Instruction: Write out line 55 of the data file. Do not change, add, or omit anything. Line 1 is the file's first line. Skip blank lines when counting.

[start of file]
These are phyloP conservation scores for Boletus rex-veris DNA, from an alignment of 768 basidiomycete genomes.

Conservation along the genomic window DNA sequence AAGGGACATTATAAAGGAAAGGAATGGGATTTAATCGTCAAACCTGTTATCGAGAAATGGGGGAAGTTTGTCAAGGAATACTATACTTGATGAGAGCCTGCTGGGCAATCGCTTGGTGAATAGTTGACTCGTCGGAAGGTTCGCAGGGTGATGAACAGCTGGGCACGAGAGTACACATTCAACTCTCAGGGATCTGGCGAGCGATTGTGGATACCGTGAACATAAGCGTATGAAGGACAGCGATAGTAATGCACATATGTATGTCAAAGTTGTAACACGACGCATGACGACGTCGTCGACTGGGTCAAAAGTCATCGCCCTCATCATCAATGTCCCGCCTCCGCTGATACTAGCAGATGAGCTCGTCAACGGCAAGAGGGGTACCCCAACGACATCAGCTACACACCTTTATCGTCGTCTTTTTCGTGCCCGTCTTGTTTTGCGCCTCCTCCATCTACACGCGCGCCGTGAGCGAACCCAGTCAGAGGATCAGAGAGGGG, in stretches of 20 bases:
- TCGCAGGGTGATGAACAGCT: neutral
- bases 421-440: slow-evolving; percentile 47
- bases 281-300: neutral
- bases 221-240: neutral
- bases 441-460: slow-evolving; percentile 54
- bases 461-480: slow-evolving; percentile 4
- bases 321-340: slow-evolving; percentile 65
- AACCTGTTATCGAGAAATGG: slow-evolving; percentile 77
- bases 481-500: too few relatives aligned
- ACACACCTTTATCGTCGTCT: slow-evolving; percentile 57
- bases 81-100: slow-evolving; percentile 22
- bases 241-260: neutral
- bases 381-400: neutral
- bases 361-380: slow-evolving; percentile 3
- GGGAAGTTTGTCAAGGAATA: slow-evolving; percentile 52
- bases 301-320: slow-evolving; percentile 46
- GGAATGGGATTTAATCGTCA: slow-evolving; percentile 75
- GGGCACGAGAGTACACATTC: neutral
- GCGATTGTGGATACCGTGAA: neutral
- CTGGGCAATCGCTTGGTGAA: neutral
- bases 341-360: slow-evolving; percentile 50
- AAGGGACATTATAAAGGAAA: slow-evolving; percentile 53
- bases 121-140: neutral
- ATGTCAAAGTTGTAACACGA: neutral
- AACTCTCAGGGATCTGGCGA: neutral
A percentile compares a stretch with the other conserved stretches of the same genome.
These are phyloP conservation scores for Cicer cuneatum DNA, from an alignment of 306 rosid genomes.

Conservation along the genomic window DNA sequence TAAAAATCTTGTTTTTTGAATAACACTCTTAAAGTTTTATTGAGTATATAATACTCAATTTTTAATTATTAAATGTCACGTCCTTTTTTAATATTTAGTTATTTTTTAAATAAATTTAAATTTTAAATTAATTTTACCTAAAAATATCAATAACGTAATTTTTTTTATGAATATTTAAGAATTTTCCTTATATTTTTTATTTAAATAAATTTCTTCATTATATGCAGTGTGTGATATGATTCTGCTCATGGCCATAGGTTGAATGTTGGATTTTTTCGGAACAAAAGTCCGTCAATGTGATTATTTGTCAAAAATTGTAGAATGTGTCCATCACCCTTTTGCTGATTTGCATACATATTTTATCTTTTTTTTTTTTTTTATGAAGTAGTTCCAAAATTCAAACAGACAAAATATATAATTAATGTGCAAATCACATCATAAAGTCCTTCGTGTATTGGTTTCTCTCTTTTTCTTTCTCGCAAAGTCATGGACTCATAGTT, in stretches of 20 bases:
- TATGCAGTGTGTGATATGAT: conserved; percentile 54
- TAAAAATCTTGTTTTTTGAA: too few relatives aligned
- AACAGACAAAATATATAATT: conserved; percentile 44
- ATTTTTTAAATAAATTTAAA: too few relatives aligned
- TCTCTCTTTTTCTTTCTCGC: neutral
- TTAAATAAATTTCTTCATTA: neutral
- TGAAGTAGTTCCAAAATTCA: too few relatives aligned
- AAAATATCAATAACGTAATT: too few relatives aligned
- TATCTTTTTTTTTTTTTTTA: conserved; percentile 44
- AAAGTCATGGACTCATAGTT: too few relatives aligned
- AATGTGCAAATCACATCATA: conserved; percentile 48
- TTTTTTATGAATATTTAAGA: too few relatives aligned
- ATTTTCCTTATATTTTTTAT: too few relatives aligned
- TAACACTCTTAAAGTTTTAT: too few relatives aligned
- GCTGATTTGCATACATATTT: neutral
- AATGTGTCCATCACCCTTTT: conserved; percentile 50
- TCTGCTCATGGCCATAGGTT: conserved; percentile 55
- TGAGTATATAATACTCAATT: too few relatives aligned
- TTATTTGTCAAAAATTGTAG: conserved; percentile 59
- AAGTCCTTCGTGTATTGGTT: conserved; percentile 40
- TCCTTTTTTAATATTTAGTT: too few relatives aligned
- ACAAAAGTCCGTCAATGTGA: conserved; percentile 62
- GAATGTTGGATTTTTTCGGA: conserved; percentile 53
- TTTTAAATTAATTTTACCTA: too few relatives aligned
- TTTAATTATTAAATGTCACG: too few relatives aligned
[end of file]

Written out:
- TTTAATTATTAAATGTCACG: too few relatives aligned